3. Broken down my major goal into smaller bits and achieving them. I was targeting a 700+ score, but I should have had smaller goals which would have made surmounting this much easier.

4. Worked on my fundamentals and basics. I believe that had I worked more on deepening my understanding of the quantitative and verbal fundamentals before studying for the GMAT, my score would definitely be higher than what I received. Success on the GMAT is clearly incumbent on a good understanding of English and mathematics fundamentals.

5. Worked on ironing out my weaknesses more closely. I have noticed that to succeed on the GMAT, one must work to minimize his or her weaknesses in order to earn a high score. My clear weaknesses were Critical Reasoning and Data Sufficiency.

PERSONAL BACKGROUND NOTES
• 26 Year Old Ghanaian male
• Earned my high school diploma and college degree from the United States (spent a total of 8yrs and 2 months studying and living there).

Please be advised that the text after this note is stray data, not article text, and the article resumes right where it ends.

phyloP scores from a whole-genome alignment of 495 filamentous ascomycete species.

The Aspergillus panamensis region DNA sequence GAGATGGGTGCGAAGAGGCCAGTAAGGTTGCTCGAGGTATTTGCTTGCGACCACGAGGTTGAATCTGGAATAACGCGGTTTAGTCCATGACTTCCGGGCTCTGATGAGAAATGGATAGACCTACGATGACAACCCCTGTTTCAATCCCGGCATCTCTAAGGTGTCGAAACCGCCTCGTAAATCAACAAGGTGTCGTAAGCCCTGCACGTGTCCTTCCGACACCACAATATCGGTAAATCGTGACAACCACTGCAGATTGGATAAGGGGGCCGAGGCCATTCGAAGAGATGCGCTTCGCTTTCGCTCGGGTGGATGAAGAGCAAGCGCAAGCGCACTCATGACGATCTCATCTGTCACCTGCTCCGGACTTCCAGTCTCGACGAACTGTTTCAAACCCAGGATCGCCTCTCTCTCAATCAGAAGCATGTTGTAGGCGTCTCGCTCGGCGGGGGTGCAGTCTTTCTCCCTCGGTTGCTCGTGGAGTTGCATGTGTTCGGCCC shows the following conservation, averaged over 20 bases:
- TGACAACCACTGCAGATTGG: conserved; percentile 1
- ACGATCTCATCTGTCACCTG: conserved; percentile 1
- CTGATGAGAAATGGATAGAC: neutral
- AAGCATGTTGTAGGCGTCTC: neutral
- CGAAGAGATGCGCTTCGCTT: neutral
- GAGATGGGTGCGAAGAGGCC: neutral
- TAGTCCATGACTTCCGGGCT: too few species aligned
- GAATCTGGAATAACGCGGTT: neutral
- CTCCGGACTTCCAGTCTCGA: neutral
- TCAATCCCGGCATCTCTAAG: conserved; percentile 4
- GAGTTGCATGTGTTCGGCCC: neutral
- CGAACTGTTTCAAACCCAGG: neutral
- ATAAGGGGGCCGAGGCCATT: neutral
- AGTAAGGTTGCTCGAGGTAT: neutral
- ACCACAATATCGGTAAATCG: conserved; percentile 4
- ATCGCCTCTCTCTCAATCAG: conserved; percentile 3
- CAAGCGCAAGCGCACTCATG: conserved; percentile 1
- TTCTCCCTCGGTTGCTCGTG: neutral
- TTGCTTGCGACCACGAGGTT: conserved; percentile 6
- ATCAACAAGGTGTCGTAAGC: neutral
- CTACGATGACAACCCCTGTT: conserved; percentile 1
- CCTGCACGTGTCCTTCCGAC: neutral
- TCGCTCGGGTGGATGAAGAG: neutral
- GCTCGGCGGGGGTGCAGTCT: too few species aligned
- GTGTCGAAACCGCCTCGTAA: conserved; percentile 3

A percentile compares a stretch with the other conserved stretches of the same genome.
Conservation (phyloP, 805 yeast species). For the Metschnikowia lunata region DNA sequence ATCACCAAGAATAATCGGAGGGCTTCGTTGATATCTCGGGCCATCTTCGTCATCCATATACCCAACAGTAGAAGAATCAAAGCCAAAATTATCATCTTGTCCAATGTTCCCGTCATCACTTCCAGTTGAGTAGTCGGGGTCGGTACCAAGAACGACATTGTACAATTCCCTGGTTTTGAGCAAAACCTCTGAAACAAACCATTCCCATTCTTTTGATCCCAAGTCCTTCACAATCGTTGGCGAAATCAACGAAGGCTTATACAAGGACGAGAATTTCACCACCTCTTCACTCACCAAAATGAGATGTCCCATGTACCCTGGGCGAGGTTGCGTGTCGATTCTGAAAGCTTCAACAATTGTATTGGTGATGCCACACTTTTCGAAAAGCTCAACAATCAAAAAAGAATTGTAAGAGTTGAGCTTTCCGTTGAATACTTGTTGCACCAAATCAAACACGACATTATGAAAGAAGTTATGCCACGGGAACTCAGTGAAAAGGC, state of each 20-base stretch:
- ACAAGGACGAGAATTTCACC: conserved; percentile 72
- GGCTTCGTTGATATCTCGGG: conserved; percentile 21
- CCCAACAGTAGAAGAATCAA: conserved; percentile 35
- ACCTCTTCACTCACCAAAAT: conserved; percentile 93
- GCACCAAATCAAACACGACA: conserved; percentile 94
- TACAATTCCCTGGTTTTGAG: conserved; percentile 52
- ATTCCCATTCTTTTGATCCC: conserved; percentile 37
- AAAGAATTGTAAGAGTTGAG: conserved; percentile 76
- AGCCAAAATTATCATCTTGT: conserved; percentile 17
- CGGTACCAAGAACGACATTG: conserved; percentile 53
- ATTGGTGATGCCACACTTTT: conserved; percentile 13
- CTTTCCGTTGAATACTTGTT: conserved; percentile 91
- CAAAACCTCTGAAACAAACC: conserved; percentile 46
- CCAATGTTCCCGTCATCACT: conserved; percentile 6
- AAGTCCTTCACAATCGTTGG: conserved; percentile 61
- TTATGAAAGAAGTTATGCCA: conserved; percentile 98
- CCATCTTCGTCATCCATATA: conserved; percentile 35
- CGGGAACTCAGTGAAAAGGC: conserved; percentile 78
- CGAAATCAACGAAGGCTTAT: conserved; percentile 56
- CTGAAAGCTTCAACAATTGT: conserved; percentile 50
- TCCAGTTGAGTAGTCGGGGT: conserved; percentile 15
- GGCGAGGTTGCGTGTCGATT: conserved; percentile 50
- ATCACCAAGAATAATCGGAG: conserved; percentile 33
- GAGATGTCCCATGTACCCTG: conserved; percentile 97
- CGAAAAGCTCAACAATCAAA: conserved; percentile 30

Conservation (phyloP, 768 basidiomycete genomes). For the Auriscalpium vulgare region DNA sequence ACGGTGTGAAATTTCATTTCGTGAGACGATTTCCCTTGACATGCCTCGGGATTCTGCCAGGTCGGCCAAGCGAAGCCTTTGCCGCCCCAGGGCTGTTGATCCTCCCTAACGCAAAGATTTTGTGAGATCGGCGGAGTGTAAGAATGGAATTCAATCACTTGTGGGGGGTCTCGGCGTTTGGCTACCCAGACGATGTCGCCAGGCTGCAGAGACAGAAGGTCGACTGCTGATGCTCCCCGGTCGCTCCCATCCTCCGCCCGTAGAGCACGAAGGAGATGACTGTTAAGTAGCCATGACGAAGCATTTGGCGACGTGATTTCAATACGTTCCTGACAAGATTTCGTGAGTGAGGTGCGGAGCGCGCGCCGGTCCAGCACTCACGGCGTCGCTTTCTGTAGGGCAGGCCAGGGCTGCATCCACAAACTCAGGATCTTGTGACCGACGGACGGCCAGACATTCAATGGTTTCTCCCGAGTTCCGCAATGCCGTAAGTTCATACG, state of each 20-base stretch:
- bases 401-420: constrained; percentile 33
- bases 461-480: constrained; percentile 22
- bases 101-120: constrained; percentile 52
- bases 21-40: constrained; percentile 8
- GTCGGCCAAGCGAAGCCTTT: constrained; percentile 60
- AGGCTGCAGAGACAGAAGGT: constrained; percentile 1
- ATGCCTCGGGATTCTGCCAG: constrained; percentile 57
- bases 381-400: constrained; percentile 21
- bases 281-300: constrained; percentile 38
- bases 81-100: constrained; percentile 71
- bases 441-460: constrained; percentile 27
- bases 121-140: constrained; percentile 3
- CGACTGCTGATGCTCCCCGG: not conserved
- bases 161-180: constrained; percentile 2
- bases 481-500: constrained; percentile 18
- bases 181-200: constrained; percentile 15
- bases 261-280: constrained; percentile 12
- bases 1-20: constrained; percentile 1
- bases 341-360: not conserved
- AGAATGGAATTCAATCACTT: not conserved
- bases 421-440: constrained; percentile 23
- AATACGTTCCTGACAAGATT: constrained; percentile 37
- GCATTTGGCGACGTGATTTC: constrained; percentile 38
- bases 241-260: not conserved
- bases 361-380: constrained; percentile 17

• Returned back to Ghana to find a job, due to the credit crunch/financial crisis in the USA (2009), but without success, as it was and it is still very challenging finding full time employment at home.
• Only notable job experience was 2 low paying internships with the HR department of a notable international bank (SCB).
• Unemployed for the most of 3 years out of university.
• Wanted to write the GMAT to eventually pursue an MBA at a top 20 graduate business school to help resurrect my career but it seems impossible.
• Currently have no idea of what to do as I feel that my journey into the working world may be over before it started and I may have to change careers or forever remain unemployed.
• Live with parents but I want to be able to stand on my two feet in life and professionally.

CONCLUSION:
In light of my dismal performance, I wanted to kiss my MBA aspirations goodbye. However, there is something inside me that wants to keep going for this qualification. Maybe I may have to retake the GMAT, but at a later date and at a time where I am very comfortable with the basics and fundamentals.
PS: I know this post is long, but if I am to get solutions to some of the issues I faced when I was writing the GMAT, I must freely air out my concerns and worries. Experts and 700+ scorers, feel free to make the necessary remarks and critique where necessary. I HAVE NO IDEA OF WHAT TO DO NEXT.

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NextGreatLeader Really wants to Beat The GMAT!
Joined
21 May 2012
Posted:
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Target GMAT Score:
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Thu Jun 07, 2012 3:12 pm